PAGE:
New York, Brandus Gallery (in 1898)
John Warne Gates, St. Charles, Illinois (until 1911)
Dellora Baker Gates (wife of the above, until 1918)
Dellora Frances Angell and Lester J. Norris (bequeathed to Angell from the above, her aunt)
Art Institute of Chicago, in 1923 (long term loan until 1970 in the name of Robert Francis Angell, Dellora's father)
Gifted to the Art Institute of Chicago from the above in 1970
"Art Topic of the Week," The New York Times, December 10, 1898, p. 829
"The Brandus Gallery," The Art Collector, 1898, vol. 9, no. 2, p. 22
The New York Times Illustrated Magazine, April 30, 1899, p. 6, illustrated
The Art Institute of Chicago, Annual Report, 1970-71, p. 26
From the end of the long reign of Louis XIV and well after the Revolution, eighteenth century France celebrated and suffered a list of long battles. Indeed, throughout the 1700s France was rarely disengaged from fighting, whether at home, throughout Europe, or as far away as revolutionary America. In such tense times military heroes and their lives in army camps became fertile ground for daring and dramatic tales, as explored by such artists in the eighteenth century as Jean-Antoine Watteau to those in the nineteenth--Jean-Louis Ernest Meissonier. Jacquet follows their models with his Welcome, depicting the end of a successful day's maneuvers rewarded by the comforts of food, wine and the company of an elegantly dressed group of women and their servants. In contrast to the group's elaborately detailed costumes, weapons, and armament, the camp cuisine is served on simple pewter plates resting on a spindly-legged table, and pocketknives are the best eating implements available. Effectively capturing the make-shift nature of a military camp site, Jacquet repurposes a drum (the beats of which called the soldiers to come and eat) as an end table while a wreath, perhaps symbolizing victory and the promise of rest and relaxation, hangs from a slender tree trunk, itself a useful pole to support a tent awning.
At the Paris Salon of 1892, Welcome hung among military subjects by Edouard Detaille and Etienne Prosper Berne-Bellecour. Yet, in comparison with these works detailing the strategies and postures of soldiers, Jacquet appears less interested in describing military maneuvers in favor of the camp's accoutrements. While these myriad details may at first seem a flight of fancy, in reality each element was carefully studied by the artist. In the 1909 sale of Jacquet's estate at the Galerie Georges Petit over 300 lots of mid-to late eighteenth century period costumes were offered along with an elaborate assortment of period objects. Such a collection, as Robert de Montesquiou wrote in the auction catalogue, allowed Jacquet to become the "beau cavalier" who created compositions of such "grace and force of elegance and of seduction" in their "erudite and charming" assembly of "shivering satins and shining of the dresses... which seem like a refrain from a poem made up of lingerie, lace, various items of clothing... weapons, amour, old musical instruments" (as translated from the French, Tableaux, aquarelles, pastels, dessins par Gustave Jacquet, Paris, 1909, p. 6). Such a veracity of detail combined with technical skill and aesthetic flair is what Montesquiou thought made works such as Welcome comparable to the best by Watteau, Edgar Degas, Albert Besnard, and Giovanni Boldini; their draftsmanship, he felt, could not be compared with Jacquet's "security in his science" of making art (Tableaux, p. 11).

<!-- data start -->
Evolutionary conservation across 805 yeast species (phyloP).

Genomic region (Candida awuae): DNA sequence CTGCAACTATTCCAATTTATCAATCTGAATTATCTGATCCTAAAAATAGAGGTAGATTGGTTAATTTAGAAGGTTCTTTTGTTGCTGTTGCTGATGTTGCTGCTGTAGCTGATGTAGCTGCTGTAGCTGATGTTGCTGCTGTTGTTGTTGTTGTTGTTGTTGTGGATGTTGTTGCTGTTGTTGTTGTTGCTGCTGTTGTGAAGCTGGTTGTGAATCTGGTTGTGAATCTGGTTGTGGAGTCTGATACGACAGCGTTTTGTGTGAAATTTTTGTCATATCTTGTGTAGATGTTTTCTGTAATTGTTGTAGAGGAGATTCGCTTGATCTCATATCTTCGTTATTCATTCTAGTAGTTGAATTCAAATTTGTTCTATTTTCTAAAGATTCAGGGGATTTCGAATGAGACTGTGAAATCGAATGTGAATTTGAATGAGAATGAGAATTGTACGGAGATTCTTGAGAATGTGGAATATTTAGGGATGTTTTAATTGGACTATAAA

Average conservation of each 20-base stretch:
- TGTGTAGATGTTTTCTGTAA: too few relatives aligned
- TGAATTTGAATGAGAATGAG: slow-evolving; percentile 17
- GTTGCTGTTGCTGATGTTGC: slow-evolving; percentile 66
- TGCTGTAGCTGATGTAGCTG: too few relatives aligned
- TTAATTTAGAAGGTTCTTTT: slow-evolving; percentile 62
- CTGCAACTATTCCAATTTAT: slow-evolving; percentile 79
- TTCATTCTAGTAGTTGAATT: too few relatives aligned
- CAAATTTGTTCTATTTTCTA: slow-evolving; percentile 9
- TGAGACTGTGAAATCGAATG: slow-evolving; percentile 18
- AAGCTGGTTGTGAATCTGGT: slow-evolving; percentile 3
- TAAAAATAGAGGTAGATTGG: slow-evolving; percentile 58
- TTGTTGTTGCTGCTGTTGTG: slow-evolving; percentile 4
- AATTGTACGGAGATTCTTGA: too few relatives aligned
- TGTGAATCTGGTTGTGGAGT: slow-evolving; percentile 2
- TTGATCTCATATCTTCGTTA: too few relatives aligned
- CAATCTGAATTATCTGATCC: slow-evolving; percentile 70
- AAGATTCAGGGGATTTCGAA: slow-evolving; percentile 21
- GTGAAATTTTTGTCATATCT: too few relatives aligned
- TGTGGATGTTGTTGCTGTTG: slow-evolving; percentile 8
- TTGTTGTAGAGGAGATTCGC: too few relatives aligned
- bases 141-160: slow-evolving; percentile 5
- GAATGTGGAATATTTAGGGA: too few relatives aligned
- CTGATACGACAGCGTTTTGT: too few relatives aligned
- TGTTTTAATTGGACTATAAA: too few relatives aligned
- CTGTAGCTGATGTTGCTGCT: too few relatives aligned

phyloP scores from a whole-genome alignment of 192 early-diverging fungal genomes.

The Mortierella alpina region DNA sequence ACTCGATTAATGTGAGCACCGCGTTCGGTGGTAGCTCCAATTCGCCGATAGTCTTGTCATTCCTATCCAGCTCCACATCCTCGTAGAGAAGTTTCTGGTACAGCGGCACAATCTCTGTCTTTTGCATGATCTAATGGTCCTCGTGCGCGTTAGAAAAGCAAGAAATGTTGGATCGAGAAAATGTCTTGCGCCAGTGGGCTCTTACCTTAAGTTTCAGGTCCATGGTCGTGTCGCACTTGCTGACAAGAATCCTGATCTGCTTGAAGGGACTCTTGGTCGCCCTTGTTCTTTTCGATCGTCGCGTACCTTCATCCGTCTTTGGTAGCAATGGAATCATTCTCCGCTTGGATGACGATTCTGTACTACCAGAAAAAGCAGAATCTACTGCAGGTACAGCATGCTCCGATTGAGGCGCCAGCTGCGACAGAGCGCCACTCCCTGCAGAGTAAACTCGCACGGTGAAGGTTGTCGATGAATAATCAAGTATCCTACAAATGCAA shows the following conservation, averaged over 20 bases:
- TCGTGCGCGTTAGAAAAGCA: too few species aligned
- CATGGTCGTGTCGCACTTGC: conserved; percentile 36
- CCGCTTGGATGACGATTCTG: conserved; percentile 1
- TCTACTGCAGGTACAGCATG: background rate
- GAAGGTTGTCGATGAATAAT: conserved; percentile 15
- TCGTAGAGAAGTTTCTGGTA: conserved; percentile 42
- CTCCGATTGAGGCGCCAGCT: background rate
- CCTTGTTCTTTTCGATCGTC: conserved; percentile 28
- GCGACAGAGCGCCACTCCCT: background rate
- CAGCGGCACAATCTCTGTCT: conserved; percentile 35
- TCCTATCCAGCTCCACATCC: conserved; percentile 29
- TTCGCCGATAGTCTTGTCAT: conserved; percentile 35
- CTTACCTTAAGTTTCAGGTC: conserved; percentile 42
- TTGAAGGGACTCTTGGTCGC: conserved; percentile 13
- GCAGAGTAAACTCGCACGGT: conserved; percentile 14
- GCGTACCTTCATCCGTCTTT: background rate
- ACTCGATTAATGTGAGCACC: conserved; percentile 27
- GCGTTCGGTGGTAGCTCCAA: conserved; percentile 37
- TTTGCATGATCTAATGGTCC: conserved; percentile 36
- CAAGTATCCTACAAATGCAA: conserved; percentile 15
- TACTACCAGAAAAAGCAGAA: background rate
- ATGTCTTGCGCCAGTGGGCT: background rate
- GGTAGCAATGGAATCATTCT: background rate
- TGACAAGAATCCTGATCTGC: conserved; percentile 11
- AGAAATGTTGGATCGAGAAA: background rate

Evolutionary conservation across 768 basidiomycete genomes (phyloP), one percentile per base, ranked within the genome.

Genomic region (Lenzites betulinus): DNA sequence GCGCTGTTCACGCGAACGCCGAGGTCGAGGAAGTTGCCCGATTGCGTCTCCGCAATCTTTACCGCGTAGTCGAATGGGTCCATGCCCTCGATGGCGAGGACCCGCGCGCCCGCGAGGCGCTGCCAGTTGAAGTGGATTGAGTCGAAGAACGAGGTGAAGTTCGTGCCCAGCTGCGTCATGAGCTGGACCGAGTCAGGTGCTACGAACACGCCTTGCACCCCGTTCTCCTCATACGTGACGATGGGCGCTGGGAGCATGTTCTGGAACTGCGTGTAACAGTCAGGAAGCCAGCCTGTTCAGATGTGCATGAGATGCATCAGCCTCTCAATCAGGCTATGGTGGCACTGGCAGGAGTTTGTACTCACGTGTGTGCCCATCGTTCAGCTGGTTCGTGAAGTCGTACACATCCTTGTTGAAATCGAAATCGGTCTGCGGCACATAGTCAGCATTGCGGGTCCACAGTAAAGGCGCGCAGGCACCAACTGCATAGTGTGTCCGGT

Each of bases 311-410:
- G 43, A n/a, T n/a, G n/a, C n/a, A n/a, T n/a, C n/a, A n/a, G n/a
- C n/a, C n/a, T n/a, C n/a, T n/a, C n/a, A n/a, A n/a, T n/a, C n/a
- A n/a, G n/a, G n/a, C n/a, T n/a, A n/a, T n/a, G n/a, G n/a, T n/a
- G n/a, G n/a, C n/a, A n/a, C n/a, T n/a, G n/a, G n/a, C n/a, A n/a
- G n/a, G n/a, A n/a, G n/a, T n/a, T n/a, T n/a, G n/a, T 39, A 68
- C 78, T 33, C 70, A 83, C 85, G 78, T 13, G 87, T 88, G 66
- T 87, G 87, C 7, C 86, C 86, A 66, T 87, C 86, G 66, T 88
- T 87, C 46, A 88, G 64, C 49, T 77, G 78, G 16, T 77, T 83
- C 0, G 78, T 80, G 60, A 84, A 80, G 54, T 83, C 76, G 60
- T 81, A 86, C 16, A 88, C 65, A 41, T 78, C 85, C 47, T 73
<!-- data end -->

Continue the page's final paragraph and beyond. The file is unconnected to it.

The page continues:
Indeed, Welcome received great praise when it appeared at New York's Brandus Gallery in 1898 along with William Bouguereau's Reverie, from the Salon of 1897, Ary Scheffer's The Repentance of Peter, Adolph Schreyer's Arab Horsemen, and works by Jean-Baptiste-Camille Corot and Charles François Daubigny. A writer for The Art Collector was immediately captivated by Jacquet's work, which he described as "an unusually large canvas. The usual woman faces, for which the artist is best known, are grouped here together, with all their belongings of satin gowns, lovely hands, dainty slippers, and form a bright and lively group.... The picturesque costumes and attitudes of the cavaliers add zest to the composition" ("The Brandus Gallery," p. 22). The appeal of Jacquet's work, combined with the marketing prowess of gallerist Edward Brandus, made Welcome a desirable object in the art market of 1898, appearing again in The New York Times Illustrated Magazine, pictured next to Rembrandt's The Man with a Cane (Portrait of the Artist in Armenian Costume) also available at the Brandus Gallery.
While it is unknown if John Warne Gates, the first recorded owner of Welcome, purchased the work directly from Brandus, his biography and collecting sensibilities were typical of the era's most powerful New York gallery patrons. A native of Winfield, Illinois, Gates went from an entry-level position selling barbed wire throughout Texas to become a magnate of industry with his Southern Wire Company. This first company would lead him to become a force in the steel industry--eventually merging his company with that of J.P. Morgan's to create the United States Steel Corporation. Gates' fortune was further supported by his founding of an oil concern, the Texas Company (which became Texaco), as well as railroads; he acquired the Kansas City, Pittsburgh and Gulf Railroad which in turn allowed him to become a great civic leader of the town of Port Arthur, Texas near the crossing of his trains' tracks (James E. Hofman, ed., The Cyclopaedia of American Biography, New York, 1918, vol. 8, p. 61-62).
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